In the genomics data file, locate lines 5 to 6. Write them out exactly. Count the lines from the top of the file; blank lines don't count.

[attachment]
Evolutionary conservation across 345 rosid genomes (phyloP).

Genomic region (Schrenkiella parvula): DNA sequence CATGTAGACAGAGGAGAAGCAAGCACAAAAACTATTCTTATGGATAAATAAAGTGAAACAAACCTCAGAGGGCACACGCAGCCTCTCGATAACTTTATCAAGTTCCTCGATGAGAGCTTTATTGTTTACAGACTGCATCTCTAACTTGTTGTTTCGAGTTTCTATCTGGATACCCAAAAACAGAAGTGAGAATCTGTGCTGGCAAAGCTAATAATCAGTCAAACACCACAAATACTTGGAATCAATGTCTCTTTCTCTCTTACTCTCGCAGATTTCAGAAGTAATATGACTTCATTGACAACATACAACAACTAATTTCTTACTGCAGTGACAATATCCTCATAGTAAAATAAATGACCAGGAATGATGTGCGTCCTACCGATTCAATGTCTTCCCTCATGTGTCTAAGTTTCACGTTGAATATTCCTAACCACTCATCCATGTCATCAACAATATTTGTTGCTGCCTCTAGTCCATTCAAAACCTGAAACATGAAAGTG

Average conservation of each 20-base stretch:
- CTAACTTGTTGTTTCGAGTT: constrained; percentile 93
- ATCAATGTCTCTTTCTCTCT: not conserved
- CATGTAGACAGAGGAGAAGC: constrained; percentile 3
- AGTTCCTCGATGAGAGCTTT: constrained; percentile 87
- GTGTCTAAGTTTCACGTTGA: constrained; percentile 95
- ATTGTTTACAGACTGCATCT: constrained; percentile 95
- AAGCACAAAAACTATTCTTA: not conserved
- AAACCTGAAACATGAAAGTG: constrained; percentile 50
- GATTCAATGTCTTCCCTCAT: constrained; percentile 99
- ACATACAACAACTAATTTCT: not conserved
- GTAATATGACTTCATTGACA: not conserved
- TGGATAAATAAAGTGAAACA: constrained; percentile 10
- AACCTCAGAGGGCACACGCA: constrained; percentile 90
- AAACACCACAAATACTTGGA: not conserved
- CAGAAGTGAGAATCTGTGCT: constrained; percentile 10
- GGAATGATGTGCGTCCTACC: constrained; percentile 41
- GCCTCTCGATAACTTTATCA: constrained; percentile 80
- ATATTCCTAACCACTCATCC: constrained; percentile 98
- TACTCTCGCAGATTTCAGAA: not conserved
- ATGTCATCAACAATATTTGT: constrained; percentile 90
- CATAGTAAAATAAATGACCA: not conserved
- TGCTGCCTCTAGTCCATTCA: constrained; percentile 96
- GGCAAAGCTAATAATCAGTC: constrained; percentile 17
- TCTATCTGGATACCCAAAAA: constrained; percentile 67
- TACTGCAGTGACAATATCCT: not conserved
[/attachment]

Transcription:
- ATCAATGTCTCTTTCTCTCT: not conserved
- CATGTAGACAGAGGAGAAGC: constrained; percentile 3